International students need money just like anyone else, but there is surprisingly little advice out there geared toward their unique financial circumstances. Big banks and investment firms, for example, don’t look at students with dollar signs in their eyes (they don’t have juicy relocation bonuses to invest). Since most students don’t have much of an income–if any at all–it’s access to funds that should be their main concern.
Student Banking 101
1. If you can afford it, open two bank accounts. There are two reasons for this: foreign exchange risks and transaction fees. Depending on your home country and where you are studying, the former may not be much of an issue. Fees, however, are a problem for everyone: fees to withdraw cash from foreign ATMs, fees to convert currency, fees to use debit cards at foreign points of sale… the list goes on and on.
Rates vary from bank to bank–the important thing is to know which apply. Visit your bank before leaving to study and sort out the details. The best way to get around these fees is to open a new bank account in the country where you are studying.
2. Make sure your cards and accounts will work abroad. There are few things worse than feeding a shiny new ATM card into a bank machine for a routine withdrawal, only to have the card reader swallow it whole. Check with your bank(s) in advance to see if there are any known issues with foreign ATMs. Many students travel frequently, so think about any countries you could end up visiting in addition to where you are studying.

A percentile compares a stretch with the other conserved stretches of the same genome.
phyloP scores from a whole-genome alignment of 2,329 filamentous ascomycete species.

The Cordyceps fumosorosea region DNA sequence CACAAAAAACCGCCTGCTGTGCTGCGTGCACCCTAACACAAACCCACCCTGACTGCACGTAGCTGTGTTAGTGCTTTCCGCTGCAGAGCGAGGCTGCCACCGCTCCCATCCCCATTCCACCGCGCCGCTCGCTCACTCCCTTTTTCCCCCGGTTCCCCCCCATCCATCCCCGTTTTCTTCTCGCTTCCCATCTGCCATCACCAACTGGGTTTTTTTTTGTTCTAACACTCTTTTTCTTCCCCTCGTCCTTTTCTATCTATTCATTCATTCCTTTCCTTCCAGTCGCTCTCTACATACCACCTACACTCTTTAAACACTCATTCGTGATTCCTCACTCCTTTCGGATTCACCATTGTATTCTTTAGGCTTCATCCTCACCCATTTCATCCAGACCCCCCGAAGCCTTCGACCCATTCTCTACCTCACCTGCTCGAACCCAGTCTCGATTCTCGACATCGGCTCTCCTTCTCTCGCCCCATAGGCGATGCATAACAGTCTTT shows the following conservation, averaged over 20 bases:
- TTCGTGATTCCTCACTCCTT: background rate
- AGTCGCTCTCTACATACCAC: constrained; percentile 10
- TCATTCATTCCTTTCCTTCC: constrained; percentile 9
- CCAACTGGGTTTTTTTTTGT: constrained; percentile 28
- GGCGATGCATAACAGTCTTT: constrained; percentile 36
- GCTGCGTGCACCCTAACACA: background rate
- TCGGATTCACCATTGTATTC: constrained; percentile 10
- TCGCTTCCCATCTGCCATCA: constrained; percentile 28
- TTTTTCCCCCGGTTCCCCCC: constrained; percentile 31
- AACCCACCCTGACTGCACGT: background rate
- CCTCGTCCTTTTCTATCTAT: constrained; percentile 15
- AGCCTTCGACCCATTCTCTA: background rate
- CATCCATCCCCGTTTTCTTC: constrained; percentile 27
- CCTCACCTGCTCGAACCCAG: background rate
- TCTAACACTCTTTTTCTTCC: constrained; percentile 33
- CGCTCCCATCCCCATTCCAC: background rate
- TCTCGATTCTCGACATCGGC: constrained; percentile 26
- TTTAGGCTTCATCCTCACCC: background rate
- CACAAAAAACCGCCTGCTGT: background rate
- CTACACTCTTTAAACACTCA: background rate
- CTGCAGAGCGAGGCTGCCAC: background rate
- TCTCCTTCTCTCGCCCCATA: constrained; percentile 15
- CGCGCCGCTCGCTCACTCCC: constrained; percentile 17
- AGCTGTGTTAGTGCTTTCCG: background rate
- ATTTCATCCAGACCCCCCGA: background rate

3. Set up internet banking for all your accounts. These days this is second nature to most people, but that hardly diminishes its importance. Online banking is absolutely the most convenient way of keeping track of your finances, as well as arranging for wire transfers. If you have accounts in different countries it can potentially save you a bundle on international service calls, too.
4. Be safe. Don’t carry all your bank cards on you at once (particularly if you have multiple bank and/or credit cards). Additionally, set PIN numbers and passwords to combinations other than your birthday. If a thief gets a hold of your ID and wallet that’s the first thing he’s going to try. Also try and avoid carrying large amounts of cash–granted for most students that’s usually not a problem.
5. Keep some emergency cash hidden somewhere safe. Even the best-laid plans go awry. Ornery machines refuse to read cards (despite your bank’s insistence everything will work fine), wallets get lost, shops refuse to accept plastic payment. Arrive in your host country with some spare cash–about USD 500 should be plenty. This will help you cover any initial or unforeseen expenses.
Making proper arrangements for your banking needs may seem tedious, but investing a bit of time and effort up front will have you breathing a sigh of relief every time you hear someone curse a bank’s automated customer service over her mobile.